Still, as I handed my mother Noah's diaper bag and then the boy himself, I felt this strange, faint, yet very real sensation in my chest. As corny as it sounds, I felt a tug. A tug in my chest. I watched my mom walk away, and my baby watched me over his Bebe's shoulder. The tugging became undeniable. Then,when my baby disappeared into the back seat of my mom's car, the tug turned into an all-out pull, and I started to cry.
I pulled myself together by reminding myself that this was my loving mother and not a basket in the Nile river taking my baby away. Also, silly, emotional woman, you'll be picking the kid up in, like, three hours, so stop it! And I did get Noah back, and he was completely fine, and my parents were very happy to have spent an entire evening with their only grandchild. It was a happy and good event. So why the tug?
Four years ran by way to fast.
Noah wanted to play with his sweet friends Anne and Abby, who live a quick walk down the street from our house. Anne and Abby run over to our house often to play with both my boys, and I have dropped Noah and Witten off at their house several times. Today, however, Witten was napping, so I suggested he go play at the girls' house. He eagerly agreed.
Stephan was at the gym, Witten asleep in his bed, and I was soon to put Belle down for a nap, too, so I knew me dropping Noah off was out of the question. An idea struck me. Grabbing up my phone, I shot a quick text at Karen, the kind and patient and lovely mother (and fellow blogger) of Noah's friends. Could she maybe send one of her girls to escort Noah to their own house? My answer was a chorus of knocks on our front door an impressively short time later. Anne and Abby skipped through our house and out the garage, where Noah was waiting for them.
I helped him shrug on his jacket and then sent him off with the girls, then I stood in the doorway of the garage and watched him go. I don't think it was my mind making up stuff when I saw Noah proceed with great trepidation at first. He stood for a while in our driveway, watching the sisters dance around and tell him exciting things about what they'd heard from school or what they were going to do at home. Then, as the girls marched off, taking the short cut through the neighbor's yard, he pulled up the hood to his jacket and got to steppin' after them. By the time they moved out of my sight, Noah was jogging right along with the girls, clearly excited to play.He didn't look back once.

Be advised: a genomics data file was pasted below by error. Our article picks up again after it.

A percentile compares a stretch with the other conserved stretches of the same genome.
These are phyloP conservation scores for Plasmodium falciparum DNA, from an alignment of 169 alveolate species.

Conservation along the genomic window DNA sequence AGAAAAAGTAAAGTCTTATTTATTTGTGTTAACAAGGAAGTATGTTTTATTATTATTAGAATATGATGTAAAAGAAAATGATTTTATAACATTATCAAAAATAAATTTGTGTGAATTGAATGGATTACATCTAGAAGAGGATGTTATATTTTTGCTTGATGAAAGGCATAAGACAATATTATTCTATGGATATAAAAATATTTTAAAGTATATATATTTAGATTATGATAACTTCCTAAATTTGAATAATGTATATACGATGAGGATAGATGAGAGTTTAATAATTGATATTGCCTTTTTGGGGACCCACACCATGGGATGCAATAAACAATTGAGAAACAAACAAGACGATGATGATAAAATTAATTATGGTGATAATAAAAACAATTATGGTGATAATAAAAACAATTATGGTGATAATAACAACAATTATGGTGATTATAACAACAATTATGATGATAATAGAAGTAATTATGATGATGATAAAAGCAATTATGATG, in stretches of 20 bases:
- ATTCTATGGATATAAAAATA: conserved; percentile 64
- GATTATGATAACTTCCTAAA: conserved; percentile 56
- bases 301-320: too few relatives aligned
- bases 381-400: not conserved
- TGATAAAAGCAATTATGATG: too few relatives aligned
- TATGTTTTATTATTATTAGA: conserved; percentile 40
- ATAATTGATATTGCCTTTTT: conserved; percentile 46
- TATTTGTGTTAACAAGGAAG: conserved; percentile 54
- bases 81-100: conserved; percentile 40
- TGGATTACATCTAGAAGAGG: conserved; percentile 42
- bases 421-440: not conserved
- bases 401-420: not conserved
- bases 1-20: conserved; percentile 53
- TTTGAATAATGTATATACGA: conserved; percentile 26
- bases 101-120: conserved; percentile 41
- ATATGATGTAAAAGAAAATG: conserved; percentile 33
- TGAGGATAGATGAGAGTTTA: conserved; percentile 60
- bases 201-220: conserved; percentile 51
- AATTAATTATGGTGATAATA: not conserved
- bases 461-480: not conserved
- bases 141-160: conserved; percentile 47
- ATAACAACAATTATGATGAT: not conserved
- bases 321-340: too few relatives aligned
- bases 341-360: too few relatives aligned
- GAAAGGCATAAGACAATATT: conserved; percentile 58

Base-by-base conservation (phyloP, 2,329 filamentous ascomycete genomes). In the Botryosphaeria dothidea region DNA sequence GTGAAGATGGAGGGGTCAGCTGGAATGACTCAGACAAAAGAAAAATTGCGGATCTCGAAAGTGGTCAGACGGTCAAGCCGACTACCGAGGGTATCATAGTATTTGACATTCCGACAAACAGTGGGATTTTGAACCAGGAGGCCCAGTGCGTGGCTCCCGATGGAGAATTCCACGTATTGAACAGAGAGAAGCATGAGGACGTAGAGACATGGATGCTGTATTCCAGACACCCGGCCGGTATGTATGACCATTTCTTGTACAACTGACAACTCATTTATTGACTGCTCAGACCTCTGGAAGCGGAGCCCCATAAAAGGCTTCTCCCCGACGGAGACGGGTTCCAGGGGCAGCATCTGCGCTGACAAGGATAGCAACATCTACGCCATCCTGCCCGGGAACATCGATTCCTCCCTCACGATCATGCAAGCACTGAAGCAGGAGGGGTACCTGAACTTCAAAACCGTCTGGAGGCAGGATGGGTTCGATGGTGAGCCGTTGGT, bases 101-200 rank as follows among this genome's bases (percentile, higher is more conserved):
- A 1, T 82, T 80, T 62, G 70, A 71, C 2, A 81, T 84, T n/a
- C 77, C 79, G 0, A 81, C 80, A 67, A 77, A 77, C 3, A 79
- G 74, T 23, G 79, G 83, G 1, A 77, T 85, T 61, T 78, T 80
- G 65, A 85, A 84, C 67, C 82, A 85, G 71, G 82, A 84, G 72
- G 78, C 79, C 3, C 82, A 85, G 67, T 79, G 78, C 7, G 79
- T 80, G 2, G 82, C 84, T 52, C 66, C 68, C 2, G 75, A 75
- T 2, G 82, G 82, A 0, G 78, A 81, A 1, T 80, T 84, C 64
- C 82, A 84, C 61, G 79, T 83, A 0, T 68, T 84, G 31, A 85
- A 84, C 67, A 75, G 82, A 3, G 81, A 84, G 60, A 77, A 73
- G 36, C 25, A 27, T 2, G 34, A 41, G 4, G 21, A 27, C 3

Again, I knew the place Noah was headed to. I knew the girls and their parents and even their grandparents would be right there, should help be needed. I could even hear their happy playing from my front yard, even if I couldn't see them. Sure, there were a few more risks involved, what with the residential road that separated our neighbor's house from the girls' grandparents' house where they were headed, but I could proceed with confidence, knowing my boy was safe. Yet once again, I felt that tug. And once again, it got harder the farther Noah moved from me.
I prayed, as I did on that day four years ago, that God would keep my first baby safe. I prayed it as if Noah was headed off to a week long camp an hour away from me. That kid is so disastrously tangled up in my heart strings that he cant leave my side without me feeling it in my chest. It's the same with his brother and sister, too. That over used saying about your children being your heart walking around outside your body is startlingly true. I love these three kids God gave me so much it physically hurts, sometimes, but in a good kind of way.
I'm glad to see Noah expanding his horizons and testing his limits. I want him to be brave and independent. I love the idea of him and his siblings running over to their friends' houses to spend the day playing outside and using their imaginations. But seeing my big boy, my first baby, walk away like he did today, well, it made me all emotional and inspired, so I wrote a blog post about it.
|my little, bald-headed baby|
|Where'd this kid come from?|